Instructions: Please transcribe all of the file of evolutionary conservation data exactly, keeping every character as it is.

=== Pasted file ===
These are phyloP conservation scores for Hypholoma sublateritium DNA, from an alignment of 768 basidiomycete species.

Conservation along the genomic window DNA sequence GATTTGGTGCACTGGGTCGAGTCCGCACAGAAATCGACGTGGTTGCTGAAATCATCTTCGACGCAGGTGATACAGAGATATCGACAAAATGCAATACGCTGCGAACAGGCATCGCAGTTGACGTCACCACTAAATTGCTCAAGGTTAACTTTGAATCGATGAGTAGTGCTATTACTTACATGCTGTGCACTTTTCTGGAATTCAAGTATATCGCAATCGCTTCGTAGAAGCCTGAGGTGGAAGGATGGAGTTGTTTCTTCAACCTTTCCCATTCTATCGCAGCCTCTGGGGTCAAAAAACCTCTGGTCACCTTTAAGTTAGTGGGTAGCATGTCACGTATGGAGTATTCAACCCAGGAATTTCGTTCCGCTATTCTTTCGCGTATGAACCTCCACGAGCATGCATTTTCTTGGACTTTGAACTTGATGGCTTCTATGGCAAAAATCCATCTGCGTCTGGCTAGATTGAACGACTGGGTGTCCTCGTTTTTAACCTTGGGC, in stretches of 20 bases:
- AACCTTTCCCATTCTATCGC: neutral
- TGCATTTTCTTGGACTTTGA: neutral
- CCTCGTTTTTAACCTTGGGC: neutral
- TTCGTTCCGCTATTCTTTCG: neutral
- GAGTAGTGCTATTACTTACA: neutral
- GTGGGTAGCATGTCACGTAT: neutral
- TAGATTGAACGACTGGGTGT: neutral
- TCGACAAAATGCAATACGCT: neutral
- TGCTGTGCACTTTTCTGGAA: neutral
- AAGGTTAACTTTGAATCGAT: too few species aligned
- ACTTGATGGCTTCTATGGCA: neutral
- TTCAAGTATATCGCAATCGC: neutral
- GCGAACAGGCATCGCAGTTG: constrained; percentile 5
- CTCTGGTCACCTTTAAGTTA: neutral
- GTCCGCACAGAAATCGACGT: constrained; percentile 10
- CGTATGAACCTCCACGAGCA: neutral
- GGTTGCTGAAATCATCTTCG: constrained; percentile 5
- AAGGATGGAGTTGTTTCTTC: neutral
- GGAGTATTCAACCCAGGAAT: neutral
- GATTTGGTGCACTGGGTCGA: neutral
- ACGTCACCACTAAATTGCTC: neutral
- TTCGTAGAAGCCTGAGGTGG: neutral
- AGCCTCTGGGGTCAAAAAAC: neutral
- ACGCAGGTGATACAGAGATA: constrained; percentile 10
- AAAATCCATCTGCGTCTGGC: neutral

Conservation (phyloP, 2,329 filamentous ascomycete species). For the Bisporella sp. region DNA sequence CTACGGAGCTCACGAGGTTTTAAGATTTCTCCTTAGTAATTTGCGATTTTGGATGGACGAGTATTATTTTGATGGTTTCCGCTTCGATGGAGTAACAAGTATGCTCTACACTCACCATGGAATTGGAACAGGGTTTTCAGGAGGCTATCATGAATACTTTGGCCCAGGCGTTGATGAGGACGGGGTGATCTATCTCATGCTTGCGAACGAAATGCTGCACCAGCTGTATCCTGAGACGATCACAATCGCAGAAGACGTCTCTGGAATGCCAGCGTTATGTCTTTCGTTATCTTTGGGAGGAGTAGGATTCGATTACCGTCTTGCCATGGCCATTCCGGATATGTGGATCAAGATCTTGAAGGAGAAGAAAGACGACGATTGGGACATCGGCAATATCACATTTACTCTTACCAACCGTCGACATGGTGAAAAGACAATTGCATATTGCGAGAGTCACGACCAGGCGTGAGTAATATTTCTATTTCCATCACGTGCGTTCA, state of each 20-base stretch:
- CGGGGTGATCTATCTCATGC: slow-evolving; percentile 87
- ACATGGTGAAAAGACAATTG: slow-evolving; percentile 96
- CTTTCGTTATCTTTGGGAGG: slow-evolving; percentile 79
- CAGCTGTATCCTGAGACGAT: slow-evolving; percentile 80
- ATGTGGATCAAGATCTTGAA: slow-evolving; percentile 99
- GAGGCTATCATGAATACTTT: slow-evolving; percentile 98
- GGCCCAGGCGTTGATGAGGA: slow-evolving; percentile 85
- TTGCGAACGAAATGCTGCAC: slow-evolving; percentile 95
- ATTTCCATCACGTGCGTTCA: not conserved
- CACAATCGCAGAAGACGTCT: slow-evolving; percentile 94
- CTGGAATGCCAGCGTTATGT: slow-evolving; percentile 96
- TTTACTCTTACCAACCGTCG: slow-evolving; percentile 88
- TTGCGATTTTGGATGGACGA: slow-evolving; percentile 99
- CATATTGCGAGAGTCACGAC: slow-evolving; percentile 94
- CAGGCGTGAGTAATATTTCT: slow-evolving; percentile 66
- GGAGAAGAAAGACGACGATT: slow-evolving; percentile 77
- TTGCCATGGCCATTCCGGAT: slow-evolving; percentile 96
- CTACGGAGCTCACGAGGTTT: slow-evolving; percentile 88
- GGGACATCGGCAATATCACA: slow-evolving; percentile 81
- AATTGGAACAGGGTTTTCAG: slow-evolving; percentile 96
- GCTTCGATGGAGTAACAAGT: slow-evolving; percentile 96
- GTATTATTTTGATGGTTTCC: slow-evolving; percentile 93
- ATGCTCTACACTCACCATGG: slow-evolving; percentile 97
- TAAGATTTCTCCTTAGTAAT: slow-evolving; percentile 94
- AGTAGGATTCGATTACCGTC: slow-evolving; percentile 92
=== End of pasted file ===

These are phyloP conservation scores for Hypholoma sublateritium DNA, from an alignment of 768 basidiomycete species.

Conservation along the genomic window DNA sequence GATTTGGTGCACTGGGTCGAGTCCGCACAGAAATCGACGTGGTTGCTGAAATCATCTTCGACGCAGGTGATACAGAGATATCGACAAAATGCAATACGCTGCGAACAGGCATCGCAGTTGACGTCACCACTAAATTGCTCAAGGTTAACTTTGAATCGATGAGTAGTGCTATTACTTACATGCTGTGCACTTTTCTGGAATTCAAGTATATCGCAATCGCTTCGTAGAAGCCTGAGGTGGAAGGATGGAGTTGTTTCTTCAACCTTTCCCATTCTATCGCAGCCTCTGGGGTCAAAAAACCTCTGGTCACCTTTAAGTTAGTGGGTAGCATGTCACGTATGGAGTATTCAACCCAGGAATTTCGTTCCGCTATTCTTTCGCGTATGAACCTCCACGAGCATGCATTTTCTTGGACTTTGAACTTGATGGCTTCTATGGCAAAAATCCATCTGCGTCTGGCTAGATTGAACGACTGGGTGTCCTCGTTTTTAACCTTGGGC, in stretches of 20 bases:
- AACCTTTCCCATTCTATCGC: neutral
- TGCATTTTCTTGGACTTTGA: neutral
- CCTCGTTTTTAACCTTGGGC: neutral
- TTCGTTCCGCTATTCTTTCG: neutral
- GAGTAGTGCTATTACTTACA: neutral
- GTGGGTAGCATGTCACGTAT: neutral
- TAGATTGAACGACTGGGTGT: neutral
- TCGACAAAATGCAATACGCT: neutral
- TGCTGTGCACTTTTCTGGAA: neutral
- AAGGTTAACTTTGAATCGAT: too few species aligned
- ACTTGATGGCTTCTATGGCA: neutral
- TTCAAGTATATCGCAATCGC: neutral
- GCGAACAGGCATCGCAGTTG: constrained; percentile 5
- CTCTGGTCACCTTTAAGTTA: neutral
- GTCCGCACAGAAATCGACGT: constrained; percentile 10
- CGTATGAACCTCCACGAGCA: neutral
- GGTTGCTGAAATCATCTTCG: constrained; percentile 5
- AAGGATGGAGTTGTTTCTTC: neutral
- GGAGTATTCAACCCAGGAAT: neutral
- GATTTGGTGCACTGGGTCGA: neutral
- ACGTCACCACTAAATTGCTC: neutral
- TTCGTAGAAGCCTGAGGTGG: neutral
- AGCCTCTGGGGTCAAAAAAC: neutral
- ACGCAGGTGATACAGAGATA: constrained; percentile 10
- AAAATCCATCTGCGTCTGGC: neutral

Conservation (phyloP, 2,329 filamentous ascomycete species). For the Bisporella sp. region DNA sequence CTACGGAGCTCACGAGGTTTTAAGATTTCTCCTTAGTAATTTGCGATTTTGGATGGACGAGTATTATTTTGATGGTTTCCGCTTCGATGGAGTAACAAGTATGCTCTACACTCACCATGGAATTGGAACAGGGTTTTCAGGAGGCTATCATGAATACTTTGGCCCAGGCGTTGATGAGGACGGGGTGATCTATCTCATGCTTGCGAACGAAATGCTGCACCAGCTGTATCCTGAGACGATCACAATCGCAGAAGACGTCTCTGGAATGCCAGCGTTATGTCTTTCGTTATCTTTGGGAGGAGTAGGATTCGATTACCGTCTTGCCATGGCCATTCCGGATATGTGGATCAAGATCTTGAAGGAGAAGAAAGACGACGATTGGGACATCGGCAATATCACATTTACTCTTACCAACCGTCGACATGGTGAAAAGACAATTGCATATTGCGAGAGTCACGACCAGGCGTGAGTAATATTTCTATTTCCATCACGTGCGTTCA, state of each 20-base stretch:
- CGGGGTGATCTATCTCATGC: slow-evolving; percentile 87
- ACATGGTGAAAAGACAATTG: slow-evolving; percentile 96
- CTTTCGTTATCTTTGGGAGG: slow-evolving; percentile 79
- CAGCTGTATCCTGAGACGAT: slow-evolving; percentile 80
- ATGTGGATCAAGATCTTGAA: slow-evolving; percentile 99
- GAGGCTATCATGAATACTTT: slow-evolving; percentile 98
- GGCCCAGGCGTTGATGAGGA: slow-evolving; percentile 85
- TTGCGAACGAAATGCTGCAC: slow-evolving; percentile 95
- ATTTCCATCACGTGCGTTCA: not conserved
- CACAATCGCAGAAGACGTCT: slow-evolving; percentile 94
- CTGGAATGCCAGCGTTATGT: slow-evolving; percentile 96
- TTTACTCTTACCAACCGTCG: slow-evolving; percentile 88
- TTGCGATTTTGGATGGACGA: slow-evolving; percentile 99
- CATATTGCGAGAGTCACGAC: slow-evolving; percentile 94
- CAGGCGTGAGTAATATTTCT: slow-evolving; percentile 66
- GGAGAAGAAAGACGACGATT: slow-evolving; percentile 77
- TTGCCATGGCCATTCCGGAT: slow-evolving; percentile 96
- CTACGGAGCTCACGAGGTTT: slow-evolving; percentile 88
- GGGACATCGGCAATATCACA: slow-evolving; percentile 81
- AATTGGAACAGGGTTTTCAG: slow-evolving; percentile 96
- GCTTCGATGGAGTAACAAGT: slow-evolving; percentile 96
- GTATTATTTTGATGGTTTCC: slow-evolving; percentile 93
- ATGCTCTACACTCACCATGG: slow-evolving; percentile 97
- TAAGATTTCTCCTTAGTAAT: slow-evolving; percentile 94
- AGTAGGATTCGATTACCGTC: slow-evolving; percentile 92